The other form of media, fiber optic cabling, is superior to traditional copper cabling in many ways. Optical fibers, first developed in the 1970s, working either individually or in bundles, can carry data from a few centimeters to more than 100 miles. Some of these fibers also measure less than 0.001 inches in diameter which means less duct space is required, which is particularly significant under city streets where the underground duct is at its capacity, filled with old copper cabling. A single conductor fiber also weighs nine times less than a coaxial cable. Optical fibers have an extremely pure core of glass or plastic surrounded by a plastic called a "cladding". Light from a laser, a light bulb, or some other source enters one end of the optical fiber. As the light travels through the core, it is constantly kept inside by the cladding, since the cladding is designed so that it bends light rays that strikes its inside surface inwards. At the other end of the fiber, a detector such as a wellphotosensitive device or the human eye then receives the light.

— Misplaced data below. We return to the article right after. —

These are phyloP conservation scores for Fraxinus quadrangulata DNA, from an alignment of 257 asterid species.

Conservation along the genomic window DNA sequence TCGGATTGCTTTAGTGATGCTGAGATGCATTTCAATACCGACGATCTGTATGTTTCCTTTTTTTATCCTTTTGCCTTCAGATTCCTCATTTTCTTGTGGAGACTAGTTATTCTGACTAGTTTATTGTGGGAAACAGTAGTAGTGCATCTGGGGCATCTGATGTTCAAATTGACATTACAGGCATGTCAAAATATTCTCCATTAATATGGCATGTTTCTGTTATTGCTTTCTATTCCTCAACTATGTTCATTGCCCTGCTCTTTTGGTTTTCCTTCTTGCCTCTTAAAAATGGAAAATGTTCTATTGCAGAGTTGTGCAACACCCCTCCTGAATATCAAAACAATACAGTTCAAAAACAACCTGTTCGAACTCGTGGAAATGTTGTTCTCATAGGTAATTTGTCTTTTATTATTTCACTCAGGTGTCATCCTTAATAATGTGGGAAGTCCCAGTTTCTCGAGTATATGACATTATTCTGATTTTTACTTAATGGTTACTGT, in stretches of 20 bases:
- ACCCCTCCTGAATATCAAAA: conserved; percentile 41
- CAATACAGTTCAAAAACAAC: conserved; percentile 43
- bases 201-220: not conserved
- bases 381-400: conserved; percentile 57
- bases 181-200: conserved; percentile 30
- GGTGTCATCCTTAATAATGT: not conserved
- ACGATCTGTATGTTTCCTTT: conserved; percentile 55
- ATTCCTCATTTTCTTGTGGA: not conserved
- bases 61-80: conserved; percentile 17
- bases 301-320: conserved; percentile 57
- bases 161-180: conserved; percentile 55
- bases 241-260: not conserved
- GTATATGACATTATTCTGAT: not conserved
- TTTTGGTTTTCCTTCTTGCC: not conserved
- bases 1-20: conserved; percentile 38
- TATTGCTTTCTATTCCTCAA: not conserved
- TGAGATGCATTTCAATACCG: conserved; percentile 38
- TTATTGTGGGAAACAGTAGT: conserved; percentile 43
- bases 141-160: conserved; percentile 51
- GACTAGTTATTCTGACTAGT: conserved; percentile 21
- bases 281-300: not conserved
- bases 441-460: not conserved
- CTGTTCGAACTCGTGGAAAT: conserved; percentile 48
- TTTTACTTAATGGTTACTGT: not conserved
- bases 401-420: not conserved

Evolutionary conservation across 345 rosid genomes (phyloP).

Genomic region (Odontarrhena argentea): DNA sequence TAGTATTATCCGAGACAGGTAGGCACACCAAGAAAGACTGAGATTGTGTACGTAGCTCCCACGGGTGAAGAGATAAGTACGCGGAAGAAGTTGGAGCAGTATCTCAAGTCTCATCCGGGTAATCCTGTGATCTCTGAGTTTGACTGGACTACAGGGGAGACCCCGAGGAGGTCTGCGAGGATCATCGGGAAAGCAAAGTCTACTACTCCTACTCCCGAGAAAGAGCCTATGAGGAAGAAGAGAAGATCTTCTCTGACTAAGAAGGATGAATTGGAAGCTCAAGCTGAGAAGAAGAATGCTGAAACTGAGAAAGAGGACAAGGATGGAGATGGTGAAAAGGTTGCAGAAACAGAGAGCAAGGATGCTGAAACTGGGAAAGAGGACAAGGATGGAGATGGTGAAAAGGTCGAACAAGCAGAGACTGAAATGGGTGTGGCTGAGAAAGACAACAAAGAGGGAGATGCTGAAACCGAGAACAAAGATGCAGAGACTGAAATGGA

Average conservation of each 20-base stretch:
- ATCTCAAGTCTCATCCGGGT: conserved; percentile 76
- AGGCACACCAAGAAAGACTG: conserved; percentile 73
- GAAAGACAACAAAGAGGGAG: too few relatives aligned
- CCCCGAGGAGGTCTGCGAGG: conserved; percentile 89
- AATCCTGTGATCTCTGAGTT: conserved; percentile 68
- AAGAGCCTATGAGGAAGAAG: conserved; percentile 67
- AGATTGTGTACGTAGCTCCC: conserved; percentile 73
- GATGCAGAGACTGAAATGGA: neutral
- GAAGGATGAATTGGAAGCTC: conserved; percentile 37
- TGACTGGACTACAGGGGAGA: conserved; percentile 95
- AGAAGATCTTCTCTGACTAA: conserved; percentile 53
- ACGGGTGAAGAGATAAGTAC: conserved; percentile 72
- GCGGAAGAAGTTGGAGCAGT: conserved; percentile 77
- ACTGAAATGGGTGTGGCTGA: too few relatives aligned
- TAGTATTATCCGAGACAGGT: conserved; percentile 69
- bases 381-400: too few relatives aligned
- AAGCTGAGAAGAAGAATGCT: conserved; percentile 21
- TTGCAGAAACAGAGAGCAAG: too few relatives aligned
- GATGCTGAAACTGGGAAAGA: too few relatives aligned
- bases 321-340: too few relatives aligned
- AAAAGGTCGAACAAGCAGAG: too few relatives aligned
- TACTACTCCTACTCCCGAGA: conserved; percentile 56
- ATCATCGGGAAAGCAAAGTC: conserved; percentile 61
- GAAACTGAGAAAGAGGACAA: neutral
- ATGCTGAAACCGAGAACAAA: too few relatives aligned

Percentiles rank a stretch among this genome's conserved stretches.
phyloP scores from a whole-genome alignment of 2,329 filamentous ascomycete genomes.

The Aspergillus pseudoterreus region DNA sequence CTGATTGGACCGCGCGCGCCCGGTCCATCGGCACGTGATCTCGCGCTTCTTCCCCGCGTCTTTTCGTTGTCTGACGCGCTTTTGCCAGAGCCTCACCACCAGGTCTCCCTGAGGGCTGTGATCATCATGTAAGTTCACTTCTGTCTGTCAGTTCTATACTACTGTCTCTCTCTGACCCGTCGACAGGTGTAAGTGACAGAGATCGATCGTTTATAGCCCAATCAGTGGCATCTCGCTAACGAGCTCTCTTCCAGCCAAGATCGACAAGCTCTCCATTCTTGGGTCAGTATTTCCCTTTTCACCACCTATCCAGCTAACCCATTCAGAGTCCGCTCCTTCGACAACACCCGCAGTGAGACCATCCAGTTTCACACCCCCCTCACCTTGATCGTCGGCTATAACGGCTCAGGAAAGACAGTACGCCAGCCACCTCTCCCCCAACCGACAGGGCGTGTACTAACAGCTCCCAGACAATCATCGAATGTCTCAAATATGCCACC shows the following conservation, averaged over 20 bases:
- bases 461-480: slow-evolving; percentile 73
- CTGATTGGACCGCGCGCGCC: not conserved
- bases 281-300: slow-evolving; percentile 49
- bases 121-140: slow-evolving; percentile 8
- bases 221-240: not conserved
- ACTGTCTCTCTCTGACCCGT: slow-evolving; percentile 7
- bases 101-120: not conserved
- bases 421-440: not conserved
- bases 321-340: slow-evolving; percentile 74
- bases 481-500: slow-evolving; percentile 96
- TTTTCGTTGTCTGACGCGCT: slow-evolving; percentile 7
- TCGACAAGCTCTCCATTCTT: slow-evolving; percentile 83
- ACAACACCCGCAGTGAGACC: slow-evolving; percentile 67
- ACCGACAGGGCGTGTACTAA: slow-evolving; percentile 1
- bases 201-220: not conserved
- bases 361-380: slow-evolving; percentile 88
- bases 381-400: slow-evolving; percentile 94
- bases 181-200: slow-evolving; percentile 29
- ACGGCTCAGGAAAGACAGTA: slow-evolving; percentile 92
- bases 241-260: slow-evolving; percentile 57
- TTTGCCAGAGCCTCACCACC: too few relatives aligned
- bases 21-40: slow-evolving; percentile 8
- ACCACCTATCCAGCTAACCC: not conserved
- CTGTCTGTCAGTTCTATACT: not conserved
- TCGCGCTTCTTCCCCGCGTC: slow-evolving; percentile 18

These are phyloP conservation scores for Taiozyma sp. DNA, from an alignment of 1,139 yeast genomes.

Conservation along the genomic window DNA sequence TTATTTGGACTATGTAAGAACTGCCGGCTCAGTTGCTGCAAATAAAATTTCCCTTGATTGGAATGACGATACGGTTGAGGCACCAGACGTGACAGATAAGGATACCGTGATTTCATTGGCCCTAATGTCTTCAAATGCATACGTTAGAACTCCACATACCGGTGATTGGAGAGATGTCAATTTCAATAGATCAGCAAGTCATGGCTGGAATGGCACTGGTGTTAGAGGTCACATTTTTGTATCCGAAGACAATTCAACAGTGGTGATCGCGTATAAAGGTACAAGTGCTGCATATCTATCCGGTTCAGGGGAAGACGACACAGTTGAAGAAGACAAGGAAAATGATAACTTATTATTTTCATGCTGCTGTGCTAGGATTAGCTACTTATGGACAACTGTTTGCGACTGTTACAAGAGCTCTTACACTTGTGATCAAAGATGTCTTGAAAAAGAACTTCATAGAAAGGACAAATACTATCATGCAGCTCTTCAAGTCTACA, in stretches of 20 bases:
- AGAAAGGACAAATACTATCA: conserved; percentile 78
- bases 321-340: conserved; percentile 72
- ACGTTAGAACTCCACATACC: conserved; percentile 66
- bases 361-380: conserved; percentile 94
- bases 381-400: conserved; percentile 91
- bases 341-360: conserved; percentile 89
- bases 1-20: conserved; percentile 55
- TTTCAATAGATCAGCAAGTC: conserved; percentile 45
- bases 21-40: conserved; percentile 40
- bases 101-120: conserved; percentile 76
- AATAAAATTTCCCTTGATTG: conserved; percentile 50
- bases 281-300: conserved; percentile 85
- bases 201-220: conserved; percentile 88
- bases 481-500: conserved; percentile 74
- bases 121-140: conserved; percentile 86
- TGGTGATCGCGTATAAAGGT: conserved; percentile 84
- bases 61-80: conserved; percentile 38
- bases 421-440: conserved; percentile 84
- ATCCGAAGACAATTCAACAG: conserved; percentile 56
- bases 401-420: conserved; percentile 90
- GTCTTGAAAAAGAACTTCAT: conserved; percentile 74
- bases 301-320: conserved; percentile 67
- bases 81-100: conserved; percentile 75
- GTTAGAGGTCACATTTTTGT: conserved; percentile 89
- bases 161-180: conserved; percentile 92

There are two basic kinds of optical fibers single-mode fibers and multi-mode fibers. The single-mode fibers, used for long distance transmissions, have extremely small cores, and accept light only along the axis of the fibers. As a result, single-mode fibers require the use of special lasers as a light source, and they need to be precisely connected to the laser, the other fibers in the system and the detector. Multi-mode fibers, on the other hand, have cores larger than single-mode fibers do, and as its name suggests, it accepts light from a variety of angles. Multi-mode fibers can therefore use more types of light sources and cheaper connectors than can single-mode fibers They are, however, bigger, carry signals slower than single-mode fibers and cannot be used over long distances.
In fiber-optic communication systems, special lasers transmit coded messages by flashing on and off at extremely high speeds (450 million times per second). The messages travel through optical fibers to interpreting devices that decode the messages, converting them back into the form of the original signal.